Because of the importance of the Lifestyle Care Plan, the Farr Law Firm provides one to all of our clients as part our comprehensive Long-Term Care Planning services. To learn more about the benefits of having an Advance Care Plan, please click here or visit our Web site at:  www.farrlawfirm.com/advance-care-plan.htm

Living Trusts

A good Long-Term Care Plan will always include the three documents mentioned above, and will typically also include a Living Trust — either a Revocable Living Trust (RLT) or the  Living Trust Plus™ (LTP).

An RLT generally provides for the creator of the trust to have full use of the trust income and principal for life. On the death of the creator, the assets may continue to be held in trust (or may be distributed) for the benefit of the named beneficiaries, such as the grantor’s children. Although the most important benefit of the RLT is to avoid probate, a well-drafted RLT also can help protect from incapacity and can therefore be an important part of a Long-Term Care Plan. Similar to a General Power of Attorney, an RLT can provide uninterrupted management of your assets by your trustee if you become incapacitated, sparing you and your family from having to go through the expense and complexities of a court-appointed conservatorship. It is important to note that an RLT does not protect your assets from the expenses of long-term care. On the contrary, the assets in an RLT must be spent, if necessary, in providing long-term care, even if that means spending down all of the assets in the RLT to provide such care. For more information on RLTs, please click here or visit our Web site at: www.farrlawfirm.com/revocable.html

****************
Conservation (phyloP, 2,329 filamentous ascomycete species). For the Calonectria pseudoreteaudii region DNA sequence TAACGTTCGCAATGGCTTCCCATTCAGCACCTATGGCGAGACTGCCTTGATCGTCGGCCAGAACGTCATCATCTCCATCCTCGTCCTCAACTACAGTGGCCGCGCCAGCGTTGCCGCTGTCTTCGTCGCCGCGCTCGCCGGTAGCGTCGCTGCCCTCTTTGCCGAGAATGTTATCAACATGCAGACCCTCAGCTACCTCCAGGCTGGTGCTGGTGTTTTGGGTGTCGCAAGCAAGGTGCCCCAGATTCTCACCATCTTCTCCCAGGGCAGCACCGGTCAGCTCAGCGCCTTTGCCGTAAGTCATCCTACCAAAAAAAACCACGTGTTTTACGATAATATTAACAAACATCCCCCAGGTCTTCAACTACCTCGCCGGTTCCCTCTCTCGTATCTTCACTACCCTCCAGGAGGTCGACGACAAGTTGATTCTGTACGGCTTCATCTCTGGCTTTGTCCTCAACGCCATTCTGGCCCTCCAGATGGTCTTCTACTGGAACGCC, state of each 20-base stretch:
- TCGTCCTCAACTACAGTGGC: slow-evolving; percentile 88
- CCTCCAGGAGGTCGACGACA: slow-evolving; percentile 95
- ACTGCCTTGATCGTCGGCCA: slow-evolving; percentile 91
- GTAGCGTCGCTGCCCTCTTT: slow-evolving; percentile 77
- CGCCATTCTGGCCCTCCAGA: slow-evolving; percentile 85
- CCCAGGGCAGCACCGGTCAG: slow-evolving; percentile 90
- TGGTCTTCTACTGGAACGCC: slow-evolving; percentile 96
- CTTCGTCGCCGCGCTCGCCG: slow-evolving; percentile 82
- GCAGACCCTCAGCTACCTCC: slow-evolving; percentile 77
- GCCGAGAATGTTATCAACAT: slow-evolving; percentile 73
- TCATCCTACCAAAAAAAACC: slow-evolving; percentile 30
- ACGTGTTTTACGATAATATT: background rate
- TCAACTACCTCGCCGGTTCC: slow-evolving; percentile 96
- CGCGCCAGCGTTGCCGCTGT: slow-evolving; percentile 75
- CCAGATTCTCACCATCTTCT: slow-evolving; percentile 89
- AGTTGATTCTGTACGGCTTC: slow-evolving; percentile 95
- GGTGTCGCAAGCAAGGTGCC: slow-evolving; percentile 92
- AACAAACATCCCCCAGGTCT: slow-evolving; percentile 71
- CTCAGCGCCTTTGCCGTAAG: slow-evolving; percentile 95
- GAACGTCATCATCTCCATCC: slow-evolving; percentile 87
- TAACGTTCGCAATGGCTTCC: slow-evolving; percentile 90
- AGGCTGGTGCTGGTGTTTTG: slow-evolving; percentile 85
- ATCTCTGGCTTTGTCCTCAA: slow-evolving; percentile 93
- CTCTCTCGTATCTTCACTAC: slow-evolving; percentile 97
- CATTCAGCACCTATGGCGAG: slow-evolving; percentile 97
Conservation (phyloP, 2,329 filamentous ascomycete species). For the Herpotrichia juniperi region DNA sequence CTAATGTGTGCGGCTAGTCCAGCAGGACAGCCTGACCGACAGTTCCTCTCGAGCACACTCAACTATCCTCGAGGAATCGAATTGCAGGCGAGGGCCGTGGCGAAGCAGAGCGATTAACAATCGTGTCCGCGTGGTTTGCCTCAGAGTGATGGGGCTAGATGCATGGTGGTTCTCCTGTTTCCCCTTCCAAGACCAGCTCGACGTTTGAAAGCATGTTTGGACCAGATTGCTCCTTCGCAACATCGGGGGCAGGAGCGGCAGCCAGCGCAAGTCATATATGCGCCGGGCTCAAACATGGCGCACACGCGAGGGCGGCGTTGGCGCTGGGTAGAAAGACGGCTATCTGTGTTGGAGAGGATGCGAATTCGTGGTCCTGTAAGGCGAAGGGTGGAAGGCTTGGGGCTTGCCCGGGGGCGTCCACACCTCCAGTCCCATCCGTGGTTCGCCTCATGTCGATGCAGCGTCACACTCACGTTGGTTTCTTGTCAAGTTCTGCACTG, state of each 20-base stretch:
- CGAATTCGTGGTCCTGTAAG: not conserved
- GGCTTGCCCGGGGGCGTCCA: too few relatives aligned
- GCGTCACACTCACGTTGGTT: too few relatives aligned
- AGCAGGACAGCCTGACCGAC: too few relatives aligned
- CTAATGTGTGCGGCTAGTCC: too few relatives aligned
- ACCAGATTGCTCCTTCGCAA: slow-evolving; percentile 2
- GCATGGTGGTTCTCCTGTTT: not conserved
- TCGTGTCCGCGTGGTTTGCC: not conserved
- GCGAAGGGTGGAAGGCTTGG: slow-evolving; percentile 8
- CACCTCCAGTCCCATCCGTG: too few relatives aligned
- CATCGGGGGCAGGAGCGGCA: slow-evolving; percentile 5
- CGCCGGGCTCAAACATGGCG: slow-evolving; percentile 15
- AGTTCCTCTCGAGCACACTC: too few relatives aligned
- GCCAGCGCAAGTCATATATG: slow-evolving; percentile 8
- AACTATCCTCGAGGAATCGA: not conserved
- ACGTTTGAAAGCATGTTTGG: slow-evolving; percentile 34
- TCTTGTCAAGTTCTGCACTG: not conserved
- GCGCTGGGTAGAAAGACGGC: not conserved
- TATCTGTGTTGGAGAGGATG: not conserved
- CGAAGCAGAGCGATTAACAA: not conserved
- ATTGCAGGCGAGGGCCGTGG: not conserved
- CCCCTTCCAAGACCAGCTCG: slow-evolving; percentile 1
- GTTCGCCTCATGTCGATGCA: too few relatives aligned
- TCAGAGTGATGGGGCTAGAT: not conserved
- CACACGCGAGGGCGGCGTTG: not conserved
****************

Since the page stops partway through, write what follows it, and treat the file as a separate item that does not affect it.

The Living Trust Plus™ is a living trust that is designed to protect your assets from probate PLUS lawsuits, PLUS nursing home expenses.  In other words, the LTP protects your assets from the complications and hassles of probate and from other financial risks, including the threat of lawsuits, auto accidents, creditor attacks, extended hospitalization, and — most importantly – the catastrophic expenses associated with nursing home care. Part 4 of this series will explore the LTP in detail.

Conclusion

A good Long-Term Care Plan will always include a General Power of Attorney, Advance Medical Directive, and Advance Care Plan, and will typically also include a Living Trust — either a Revocable Living Trust or the Living Trust Plus™.   However, as mentioned in Part 1, these essential legal documents are only part of the requirements for a good Long-Term Care Plan. The other important component is a plan for how to pay for long-term care. The next installment in this series will discuss protecting your assets by purchasing long-term care insurance.

The Farr Law Firm specializes in long-term care planning and we would be happy to assist you in your preparations. Please visit us at www.VirginiaElderLaw.com or call us at 703-691-1888.